I have never deliberately sessioned a feature just to practice a skill but, from encouragement on this lab, I am planning to find a section of chicken heads about 100yds long and work on that......trying different strategies.

Expand full comment
author

Rusty,

Does "section of chicken heads" mean a rock garden?

Does "I often have to work a really challenging feature" mean multiple attempts?

Expand full comment
Nov 16, 2022Liked by Griff Wigley

Sorry to be ambiguous.

"Chicken Heads" was simply wrong. They are part of rockclimbing, not biking. What I meant was "baby heads".......tho I dislike that term.......all those babies buried up to their necks!

The Baby Heads in question have been eroded by use so that they protrude enough to make regular pedal traps, and to grab the tires at times.........ie.as much a hazard as an obstacle.

They will feature in this program.

I use "Working" to mean multiple attempts but also to add an element of trying out new lines and techniques.......not just finding a way to clean the feature.

Often, just finding a better approach or exit will give the key to a clean run, but sometimes I have to try out a whole different technique or strategy. A different technique might be trying to loft the front wheel more, rather than a quick bump -- to start a technical climb, while strategy may involve choosing to go straight over a drop to provide a clear exit, rather than go round the obstacle and end on a bad line.

In this Lab, I'm thinking of extending "Working" to include going on to a feature to practice a technique.......probably aiming for several successful runs.

"Seasoning" I guess may be all of these.........

Expand full comment
author
Nov 17, 2022·edited Nov 17, 2022Author

Rusty, I love that - Baby Heads!

Your explanation of those two types of sessioning attempts -- lines and techniques-- is helpful.

There's possibly another type: using a slower speed to make an obstacle or section more difficult. Here are two examples:

* I often like to challenge myself by deliberately going slower over an obstacle than I can easily clean at a higher speed. This can take the form of doing a track stand close to the obstacle or pressing my front tire up against it, balancing, and then trying to get over it.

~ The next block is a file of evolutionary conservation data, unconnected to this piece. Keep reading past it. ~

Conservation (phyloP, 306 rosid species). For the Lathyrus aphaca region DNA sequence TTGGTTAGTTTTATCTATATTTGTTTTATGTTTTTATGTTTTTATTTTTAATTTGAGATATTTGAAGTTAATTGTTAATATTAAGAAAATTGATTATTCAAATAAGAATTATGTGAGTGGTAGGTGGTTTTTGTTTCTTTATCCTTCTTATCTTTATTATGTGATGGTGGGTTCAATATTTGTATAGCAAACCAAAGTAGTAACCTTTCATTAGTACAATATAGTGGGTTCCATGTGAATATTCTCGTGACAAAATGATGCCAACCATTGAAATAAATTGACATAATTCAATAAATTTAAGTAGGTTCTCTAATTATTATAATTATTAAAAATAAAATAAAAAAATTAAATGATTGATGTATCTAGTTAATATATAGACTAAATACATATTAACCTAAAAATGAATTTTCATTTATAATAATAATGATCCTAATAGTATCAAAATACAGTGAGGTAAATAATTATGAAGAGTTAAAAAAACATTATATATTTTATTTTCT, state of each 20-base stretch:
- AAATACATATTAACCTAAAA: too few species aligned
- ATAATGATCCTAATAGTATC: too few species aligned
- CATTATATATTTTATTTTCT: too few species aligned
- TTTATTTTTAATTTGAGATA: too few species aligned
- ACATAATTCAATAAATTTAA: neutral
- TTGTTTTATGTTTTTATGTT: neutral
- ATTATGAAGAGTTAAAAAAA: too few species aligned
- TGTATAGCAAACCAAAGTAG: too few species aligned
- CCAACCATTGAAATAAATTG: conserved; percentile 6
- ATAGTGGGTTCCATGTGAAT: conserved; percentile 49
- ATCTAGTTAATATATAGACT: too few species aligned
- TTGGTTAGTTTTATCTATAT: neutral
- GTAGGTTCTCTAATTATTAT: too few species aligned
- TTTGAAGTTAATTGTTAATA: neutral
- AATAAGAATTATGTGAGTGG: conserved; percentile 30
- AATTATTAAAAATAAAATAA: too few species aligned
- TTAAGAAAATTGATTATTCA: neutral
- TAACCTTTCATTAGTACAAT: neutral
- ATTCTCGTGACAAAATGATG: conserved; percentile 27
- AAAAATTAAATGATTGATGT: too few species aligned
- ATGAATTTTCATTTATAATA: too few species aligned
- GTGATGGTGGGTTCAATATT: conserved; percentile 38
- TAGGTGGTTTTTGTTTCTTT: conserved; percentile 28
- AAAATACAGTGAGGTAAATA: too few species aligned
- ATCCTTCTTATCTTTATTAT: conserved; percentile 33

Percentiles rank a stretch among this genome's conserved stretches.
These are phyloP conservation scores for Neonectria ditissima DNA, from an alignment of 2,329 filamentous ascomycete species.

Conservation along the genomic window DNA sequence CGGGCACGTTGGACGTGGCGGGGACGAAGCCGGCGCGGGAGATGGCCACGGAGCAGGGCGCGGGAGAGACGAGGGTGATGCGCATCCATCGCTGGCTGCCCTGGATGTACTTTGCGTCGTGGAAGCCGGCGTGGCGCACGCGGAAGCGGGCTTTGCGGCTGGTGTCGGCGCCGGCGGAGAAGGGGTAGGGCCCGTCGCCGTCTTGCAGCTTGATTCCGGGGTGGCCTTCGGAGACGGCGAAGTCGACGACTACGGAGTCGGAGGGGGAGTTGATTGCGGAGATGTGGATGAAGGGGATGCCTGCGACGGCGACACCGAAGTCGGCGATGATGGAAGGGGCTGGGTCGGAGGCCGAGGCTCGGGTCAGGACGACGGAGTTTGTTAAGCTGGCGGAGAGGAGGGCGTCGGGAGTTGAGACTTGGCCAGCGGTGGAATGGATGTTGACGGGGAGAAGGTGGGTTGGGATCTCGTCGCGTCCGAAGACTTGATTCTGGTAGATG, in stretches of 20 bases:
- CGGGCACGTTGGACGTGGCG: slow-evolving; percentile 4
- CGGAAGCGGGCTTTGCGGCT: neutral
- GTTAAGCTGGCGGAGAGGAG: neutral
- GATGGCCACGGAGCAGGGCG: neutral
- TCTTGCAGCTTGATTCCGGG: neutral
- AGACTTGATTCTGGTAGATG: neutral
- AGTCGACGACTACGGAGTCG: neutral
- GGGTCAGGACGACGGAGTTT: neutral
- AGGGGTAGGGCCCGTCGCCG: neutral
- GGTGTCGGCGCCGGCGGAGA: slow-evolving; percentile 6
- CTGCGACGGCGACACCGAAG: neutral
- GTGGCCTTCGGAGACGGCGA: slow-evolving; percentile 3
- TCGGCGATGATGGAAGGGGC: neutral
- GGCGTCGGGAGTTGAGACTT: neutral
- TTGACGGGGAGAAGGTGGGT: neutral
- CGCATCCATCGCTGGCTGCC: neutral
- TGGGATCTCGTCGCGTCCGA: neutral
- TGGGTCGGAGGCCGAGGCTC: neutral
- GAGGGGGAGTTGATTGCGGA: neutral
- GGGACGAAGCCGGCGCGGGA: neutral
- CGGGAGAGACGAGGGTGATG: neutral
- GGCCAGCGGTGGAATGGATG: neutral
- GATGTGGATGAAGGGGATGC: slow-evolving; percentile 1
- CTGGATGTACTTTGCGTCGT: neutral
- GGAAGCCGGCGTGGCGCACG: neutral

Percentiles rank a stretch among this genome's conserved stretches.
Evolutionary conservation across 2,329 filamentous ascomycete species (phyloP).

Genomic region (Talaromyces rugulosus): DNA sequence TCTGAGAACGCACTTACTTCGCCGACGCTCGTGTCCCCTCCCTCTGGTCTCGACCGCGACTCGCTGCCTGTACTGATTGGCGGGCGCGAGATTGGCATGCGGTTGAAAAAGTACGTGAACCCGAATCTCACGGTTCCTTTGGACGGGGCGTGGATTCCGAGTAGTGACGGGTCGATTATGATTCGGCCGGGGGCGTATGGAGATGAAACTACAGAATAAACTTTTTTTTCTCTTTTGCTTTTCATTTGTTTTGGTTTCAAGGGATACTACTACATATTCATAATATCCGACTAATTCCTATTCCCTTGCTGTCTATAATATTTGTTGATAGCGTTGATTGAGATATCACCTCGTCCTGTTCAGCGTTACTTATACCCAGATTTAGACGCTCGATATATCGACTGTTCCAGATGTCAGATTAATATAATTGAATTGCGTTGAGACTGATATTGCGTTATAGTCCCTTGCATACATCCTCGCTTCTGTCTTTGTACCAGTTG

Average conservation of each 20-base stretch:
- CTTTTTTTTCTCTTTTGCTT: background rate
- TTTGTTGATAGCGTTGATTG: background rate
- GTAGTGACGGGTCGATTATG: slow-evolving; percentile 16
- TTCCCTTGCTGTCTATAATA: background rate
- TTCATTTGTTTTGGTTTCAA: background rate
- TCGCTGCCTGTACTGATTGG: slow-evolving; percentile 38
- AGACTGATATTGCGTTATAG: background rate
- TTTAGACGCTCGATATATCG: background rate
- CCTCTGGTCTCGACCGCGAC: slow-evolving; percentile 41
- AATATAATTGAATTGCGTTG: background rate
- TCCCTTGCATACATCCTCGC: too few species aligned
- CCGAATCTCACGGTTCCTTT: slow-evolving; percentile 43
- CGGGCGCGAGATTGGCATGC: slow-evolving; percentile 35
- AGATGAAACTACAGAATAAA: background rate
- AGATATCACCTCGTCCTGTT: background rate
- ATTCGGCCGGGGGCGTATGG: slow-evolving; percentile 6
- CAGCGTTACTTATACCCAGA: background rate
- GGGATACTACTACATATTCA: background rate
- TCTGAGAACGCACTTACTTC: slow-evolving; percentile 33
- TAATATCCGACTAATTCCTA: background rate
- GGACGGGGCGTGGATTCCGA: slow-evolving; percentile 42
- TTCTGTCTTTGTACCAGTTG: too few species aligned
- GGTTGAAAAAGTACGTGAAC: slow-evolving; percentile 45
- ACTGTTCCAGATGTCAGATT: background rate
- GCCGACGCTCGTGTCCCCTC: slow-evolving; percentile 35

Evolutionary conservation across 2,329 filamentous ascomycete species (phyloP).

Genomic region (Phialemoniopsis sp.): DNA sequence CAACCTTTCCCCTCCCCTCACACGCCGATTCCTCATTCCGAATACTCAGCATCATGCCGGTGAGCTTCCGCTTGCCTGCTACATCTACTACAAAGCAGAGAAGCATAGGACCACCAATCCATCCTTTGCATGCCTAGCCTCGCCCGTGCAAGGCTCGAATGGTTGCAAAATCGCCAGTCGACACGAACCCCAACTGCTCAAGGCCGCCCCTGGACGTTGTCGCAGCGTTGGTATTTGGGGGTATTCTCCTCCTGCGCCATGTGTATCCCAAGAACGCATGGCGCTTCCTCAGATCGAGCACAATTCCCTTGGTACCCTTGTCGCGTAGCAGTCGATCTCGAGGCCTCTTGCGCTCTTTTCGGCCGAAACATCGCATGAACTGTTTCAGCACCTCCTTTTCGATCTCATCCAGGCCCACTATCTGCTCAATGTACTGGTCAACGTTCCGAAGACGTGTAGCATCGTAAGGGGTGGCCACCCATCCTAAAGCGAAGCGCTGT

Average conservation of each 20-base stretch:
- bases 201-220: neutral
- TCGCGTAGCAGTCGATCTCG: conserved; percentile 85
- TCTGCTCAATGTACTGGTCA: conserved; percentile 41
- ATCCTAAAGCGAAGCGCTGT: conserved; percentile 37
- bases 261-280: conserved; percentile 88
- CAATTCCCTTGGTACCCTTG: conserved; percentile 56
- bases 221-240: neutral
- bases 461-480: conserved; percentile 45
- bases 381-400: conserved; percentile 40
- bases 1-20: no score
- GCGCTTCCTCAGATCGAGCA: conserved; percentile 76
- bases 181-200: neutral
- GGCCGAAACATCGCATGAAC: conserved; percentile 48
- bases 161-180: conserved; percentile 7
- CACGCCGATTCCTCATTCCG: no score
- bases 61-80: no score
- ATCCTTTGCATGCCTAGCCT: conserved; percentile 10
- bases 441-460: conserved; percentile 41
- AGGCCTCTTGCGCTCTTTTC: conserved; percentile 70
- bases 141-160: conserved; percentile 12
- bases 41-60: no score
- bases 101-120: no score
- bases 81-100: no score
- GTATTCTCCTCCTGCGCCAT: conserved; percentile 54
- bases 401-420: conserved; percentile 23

* I also like to challenge myself by seeing how slow I can go down a steep section, pretending that I have to make a 90-degree turn at the bottom.

Are these examples of techniques or something else - maybe 'challenge strategies'?

Expand full comment
Nov 18, 2022Liked by Griff Wigley

Maybe "plain dang ornery learning"?

Actually, I like the idea:

First it will allow me to use easy features to try new skills.........we can't always get to the perfect place to practice a specific skill.

Second - it will demand Control.

Control, in a generic sense, must be good. Right? I used to emphasize that.

Although this goes completely counter to what I suspect may be basic ebike technique, and raises the pesky question of ratcheting a torque-controlled motor, there may be something to be said for acquiring non-specific skills? The trick will be not getting the two mixed up.

PS: Did you know that the size of a baby's eyeballs get no bigger as they age?

Expand full comment
author

Yep, control is good - in a generic sense!

As for baby's eyeballs:

https://www.webmd.com/eye-health/eyes-grow

Expand full comment

I think both, Griff. As a skill improves I am able to execute it more consistently. I am also able to apply it in a larger variety of situations which might require on the fly adaptations. Of course, increased confidence also plays a role.

Expand full comment